Electric airplanes are an idea that's come quite a ways from 2008 when I heard of the first one being flown at the Oshkosh fly-in air show. They're still in the small trainer aircraft phase but flying time is now up to 2.5 hours or so, and a 200 mile range. I just got home from Moffet Field where the Green Flight Challenge had a public showing today. I have a bunch of pictures etc ..
The Green Flight Challenge has $1.65 million of NASA funding, and is "sponsored" by Google (not real clear what that means). Part of the competition took place over the weekend at a small airport in Sonoma County. The competing aircraft were required to fly 200 miles in less than two hours using the energy equivalent of less than one gallon of gasoline per occupant.
They describe a vision of emission-free travel, quiet, needs no fossil fuels, no expensive roadbed, enabled by a vehicle that never crashes, and can land on less than 2 acres without people even noticing.
Actually, I can think of some military uses for that which makes me want ... snipped ... that would detour from this report. Anyway, I did meet a gentleman working on designing V/STOL vehicle's that would work both as "cars" and "airplanes" who talked about the potential land use gains if there were widespread use of air cars that could use a "pocket airport" and didn't need highways.
That's a hybrid electric air car powered by some kind of turbo fan thingy. The "AVX Fan" is super-high fuel efficiency, very low noise, 25:1 thrust/weight ratio. The company is DStarEngineering.com. It's an interesting idea but would it ever happen? For it to happen would require a) better autonomous vehicle designs so the air cars fly themselves b) some changes to flight and aircraft rules c) finishing the design of the vehicles so they're not just toy models ..
This is a little propeller unit meant to be a take-off assist device for sailplanes. It's pure electric and it has a 12 kilowatt motor brushless in the head of the thing, just behind the propeller. The setup shown here is the bulkhead just behind the pilot cabin, the pilot operates a lever that's both an on-off switch and throttle. Move the lever, and the propeller unit raises up with hydraulics, move it some more and the motor spins, etc.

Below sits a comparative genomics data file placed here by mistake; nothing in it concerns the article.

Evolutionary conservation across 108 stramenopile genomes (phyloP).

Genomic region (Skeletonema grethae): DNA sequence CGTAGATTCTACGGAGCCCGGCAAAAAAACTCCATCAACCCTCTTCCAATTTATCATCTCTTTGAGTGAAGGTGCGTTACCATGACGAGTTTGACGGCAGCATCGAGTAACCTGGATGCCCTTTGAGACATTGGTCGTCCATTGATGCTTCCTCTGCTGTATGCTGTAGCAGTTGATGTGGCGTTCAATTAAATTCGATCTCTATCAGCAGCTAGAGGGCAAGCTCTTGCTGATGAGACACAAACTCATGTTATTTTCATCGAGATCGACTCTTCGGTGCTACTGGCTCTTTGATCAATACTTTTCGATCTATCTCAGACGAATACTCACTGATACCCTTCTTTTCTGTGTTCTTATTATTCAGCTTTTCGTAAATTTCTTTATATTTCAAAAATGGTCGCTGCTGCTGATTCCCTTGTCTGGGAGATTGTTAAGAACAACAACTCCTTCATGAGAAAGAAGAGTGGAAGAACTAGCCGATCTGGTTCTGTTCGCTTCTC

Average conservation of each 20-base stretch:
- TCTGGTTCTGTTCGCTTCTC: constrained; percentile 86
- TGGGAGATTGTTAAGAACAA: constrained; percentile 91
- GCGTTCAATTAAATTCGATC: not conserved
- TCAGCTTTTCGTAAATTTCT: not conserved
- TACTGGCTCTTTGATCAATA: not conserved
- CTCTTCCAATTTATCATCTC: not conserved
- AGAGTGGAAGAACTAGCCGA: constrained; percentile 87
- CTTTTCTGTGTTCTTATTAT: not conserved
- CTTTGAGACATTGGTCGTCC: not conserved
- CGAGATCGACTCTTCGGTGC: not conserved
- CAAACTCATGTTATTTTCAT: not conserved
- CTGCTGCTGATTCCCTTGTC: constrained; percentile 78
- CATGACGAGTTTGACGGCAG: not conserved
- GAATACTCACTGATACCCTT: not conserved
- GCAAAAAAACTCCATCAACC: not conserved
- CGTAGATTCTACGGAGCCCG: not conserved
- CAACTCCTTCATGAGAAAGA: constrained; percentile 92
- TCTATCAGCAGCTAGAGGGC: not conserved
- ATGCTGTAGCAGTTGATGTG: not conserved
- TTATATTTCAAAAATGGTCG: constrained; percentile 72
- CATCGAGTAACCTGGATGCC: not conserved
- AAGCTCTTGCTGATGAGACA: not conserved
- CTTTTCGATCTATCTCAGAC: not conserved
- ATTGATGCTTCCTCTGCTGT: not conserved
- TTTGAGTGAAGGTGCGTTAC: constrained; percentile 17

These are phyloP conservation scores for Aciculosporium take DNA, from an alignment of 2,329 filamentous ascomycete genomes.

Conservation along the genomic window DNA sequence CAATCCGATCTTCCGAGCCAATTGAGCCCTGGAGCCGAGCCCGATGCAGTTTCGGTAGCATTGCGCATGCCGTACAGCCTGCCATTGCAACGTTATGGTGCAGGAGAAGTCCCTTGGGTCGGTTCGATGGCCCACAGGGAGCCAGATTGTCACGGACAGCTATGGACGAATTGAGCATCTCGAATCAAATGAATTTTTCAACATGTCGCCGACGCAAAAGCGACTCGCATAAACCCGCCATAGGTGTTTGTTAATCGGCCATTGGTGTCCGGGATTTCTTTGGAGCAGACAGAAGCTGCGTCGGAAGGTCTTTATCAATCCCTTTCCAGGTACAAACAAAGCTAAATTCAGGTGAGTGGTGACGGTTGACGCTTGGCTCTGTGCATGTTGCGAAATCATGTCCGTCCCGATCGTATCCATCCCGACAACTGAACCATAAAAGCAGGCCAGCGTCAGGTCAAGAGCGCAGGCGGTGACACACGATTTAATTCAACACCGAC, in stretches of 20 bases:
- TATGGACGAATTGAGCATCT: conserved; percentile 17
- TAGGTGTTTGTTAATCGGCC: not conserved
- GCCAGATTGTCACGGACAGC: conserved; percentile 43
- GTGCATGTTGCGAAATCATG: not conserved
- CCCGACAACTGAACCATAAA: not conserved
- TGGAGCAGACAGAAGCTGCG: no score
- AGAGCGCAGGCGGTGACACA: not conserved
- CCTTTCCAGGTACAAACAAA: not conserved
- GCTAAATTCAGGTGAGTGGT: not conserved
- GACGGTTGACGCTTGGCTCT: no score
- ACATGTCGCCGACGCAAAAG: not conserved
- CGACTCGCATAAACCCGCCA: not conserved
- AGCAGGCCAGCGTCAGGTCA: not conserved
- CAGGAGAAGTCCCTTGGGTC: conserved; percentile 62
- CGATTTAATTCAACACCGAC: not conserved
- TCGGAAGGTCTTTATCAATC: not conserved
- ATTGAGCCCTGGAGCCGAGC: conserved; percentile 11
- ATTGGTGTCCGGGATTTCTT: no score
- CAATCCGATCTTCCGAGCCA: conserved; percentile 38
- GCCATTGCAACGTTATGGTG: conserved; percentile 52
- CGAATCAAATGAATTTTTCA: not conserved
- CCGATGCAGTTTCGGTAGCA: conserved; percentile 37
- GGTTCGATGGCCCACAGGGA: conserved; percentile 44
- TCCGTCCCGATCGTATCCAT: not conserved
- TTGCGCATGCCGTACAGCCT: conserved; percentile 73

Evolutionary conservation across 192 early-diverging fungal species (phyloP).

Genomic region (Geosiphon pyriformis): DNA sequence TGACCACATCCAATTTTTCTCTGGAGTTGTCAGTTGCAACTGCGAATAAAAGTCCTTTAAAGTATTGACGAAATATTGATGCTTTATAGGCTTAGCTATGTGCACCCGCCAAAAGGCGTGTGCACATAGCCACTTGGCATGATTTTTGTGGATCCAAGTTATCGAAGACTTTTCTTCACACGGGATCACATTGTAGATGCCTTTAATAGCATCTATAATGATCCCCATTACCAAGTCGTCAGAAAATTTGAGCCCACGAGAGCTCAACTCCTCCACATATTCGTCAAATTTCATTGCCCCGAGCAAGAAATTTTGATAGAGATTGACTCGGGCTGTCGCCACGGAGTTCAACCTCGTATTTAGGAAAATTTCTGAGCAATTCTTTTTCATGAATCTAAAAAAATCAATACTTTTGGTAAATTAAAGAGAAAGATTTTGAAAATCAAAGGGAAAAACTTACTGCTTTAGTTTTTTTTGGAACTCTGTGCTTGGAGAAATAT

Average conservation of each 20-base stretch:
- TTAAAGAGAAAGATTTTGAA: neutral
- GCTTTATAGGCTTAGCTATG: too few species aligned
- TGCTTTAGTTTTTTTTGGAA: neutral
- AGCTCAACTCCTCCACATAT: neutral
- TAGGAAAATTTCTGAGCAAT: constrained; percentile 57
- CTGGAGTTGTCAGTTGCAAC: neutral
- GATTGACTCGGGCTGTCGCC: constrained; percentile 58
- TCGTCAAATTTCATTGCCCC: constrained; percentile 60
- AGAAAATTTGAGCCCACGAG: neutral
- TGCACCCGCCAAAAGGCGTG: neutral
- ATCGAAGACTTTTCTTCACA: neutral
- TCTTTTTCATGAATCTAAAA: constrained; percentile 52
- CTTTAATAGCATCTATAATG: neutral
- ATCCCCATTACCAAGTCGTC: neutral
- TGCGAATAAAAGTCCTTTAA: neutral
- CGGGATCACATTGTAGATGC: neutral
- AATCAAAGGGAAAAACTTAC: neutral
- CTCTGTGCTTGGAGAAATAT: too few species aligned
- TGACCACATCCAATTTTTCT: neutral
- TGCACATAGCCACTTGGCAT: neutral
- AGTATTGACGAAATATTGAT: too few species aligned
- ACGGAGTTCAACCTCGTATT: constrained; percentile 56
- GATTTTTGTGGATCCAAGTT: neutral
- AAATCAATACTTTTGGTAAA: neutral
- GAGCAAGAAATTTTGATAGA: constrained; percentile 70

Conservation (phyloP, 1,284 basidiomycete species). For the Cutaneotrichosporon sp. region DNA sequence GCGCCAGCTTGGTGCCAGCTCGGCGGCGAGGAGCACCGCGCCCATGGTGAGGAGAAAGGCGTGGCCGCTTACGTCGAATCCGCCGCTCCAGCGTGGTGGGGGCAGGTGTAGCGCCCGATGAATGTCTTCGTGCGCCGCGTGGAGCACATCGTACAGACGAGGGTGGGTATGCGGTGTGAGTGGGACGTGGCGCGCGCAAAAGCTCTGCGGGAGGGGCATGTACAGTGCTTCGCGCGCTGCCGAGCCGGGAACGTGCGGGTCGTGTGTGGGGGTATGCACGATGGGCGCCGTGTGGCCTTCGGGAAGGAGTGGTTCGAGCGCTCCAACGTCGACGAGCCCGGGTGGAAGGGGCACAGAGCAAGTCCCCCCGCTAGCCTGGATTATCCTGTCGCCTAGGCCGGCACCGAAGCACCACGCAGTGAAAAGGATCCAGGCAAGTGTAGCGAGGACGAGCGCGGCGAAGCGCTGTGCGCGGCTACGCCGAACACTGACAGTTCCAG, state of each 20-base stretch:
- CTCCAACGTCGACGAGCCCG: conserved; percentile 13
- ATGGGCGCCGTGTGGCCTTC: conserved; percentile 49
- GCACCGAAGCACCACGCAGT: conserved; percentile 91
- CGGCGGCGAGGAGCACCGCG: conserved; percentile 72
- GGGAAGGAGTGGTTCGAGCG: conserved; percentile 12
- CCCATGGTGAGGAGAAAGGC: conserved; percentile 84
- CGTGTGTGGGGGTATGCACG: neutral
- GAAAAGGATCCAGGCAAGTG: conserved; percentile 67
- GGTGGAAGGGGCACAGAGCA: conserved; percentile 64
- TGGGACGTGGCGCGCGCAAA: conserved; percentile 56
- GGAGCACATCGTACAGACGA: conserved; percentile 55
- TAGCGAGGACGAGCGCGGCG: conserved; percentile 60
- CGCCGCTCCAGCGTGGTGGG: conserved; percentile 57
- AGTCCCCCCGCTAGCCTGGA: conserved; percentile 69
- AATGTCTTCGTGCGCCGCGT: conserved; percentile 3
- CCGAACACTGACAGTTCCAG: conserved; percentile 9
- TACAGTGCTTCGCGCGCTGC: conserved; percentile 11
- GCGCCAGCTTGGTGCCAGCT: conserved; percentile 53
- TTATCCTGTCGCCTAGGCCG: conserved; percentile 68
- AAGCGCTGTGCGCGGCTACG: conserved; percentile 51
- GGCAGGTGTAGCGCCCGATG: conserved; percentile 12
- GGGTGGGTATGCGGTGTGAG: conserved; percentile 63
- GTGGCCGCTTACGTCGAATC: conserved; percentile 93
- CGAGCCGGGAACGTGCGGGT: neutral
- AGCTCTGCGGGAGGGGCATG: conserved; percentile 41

The website is www.MHOxygen.com
This is a pure electric airplane - four passengers in two cabins line this, and a propeller in the middle. It has a 145 kilowatt motor, 69 foot wingspan, stall speed < 52 miles/hr, empty weight 2490 lbs. I didn't catch the size of the battery pack. On the side of the aircraft it said "Dow Kokam" - indicating whose cells they used.
This is the "Eco Eagle" from Embry Riddle Aeronautical Univ. Wingspan 75 ft, empty weight 1970 lbs, and it's a hybrid electric (note the radiator). The gas engine is used only for takeoff and is apparently 140 hp. The electric motor is buried beneath the stuff for the gas engine, and the battery pack is in the wings. He said the pack was 100ah LiFePO4 cells and said it was "100 kilowatt hours" but then apparently was confused because that would mean a 1000 volt pack, but the pack is 142 volts max. I think he meant 10ish kilowatt-hours.
Another pure electric plane, by a European team. Two passenger, 55 foot wingspan, 1670 lbs empty, 60 kilowatt motor, ...
This is a mock-up of a plane that didn't get finished in time. Their idea is a diesel electric hybrid, and the company has been developing some interesting diesel engine technology.
Hope you can read this - they didn't bring an airplane, but unlike the others they're close to being able to sell their vehicle. It's a two seater airplane meant primarily for trainer aircraft, recreational flight, and that they have flight training schools chomping at the bit to buy their plane. Expect delivery in 2014. The company is www.alternair.com. The flyer talks about carbon composite for the propeller, parts of the airframe, etc. It carries a 34 kilowatt-hour battery pack of LiFePO4 cells. It has a CHAdeMO charging port that we know best as the fast charging system for e.g. the Nissan LEAF and Mitsubishi iMiev, but according to them can be run at any DC voltage. They're interested in charging with DC rather than AC so that they don't carry the charger on-board.
It's 20 foot length, 32 foot wingspan, 840 lbs empty weight, a 35 kilowatt motor, and 2.5 hours flying time.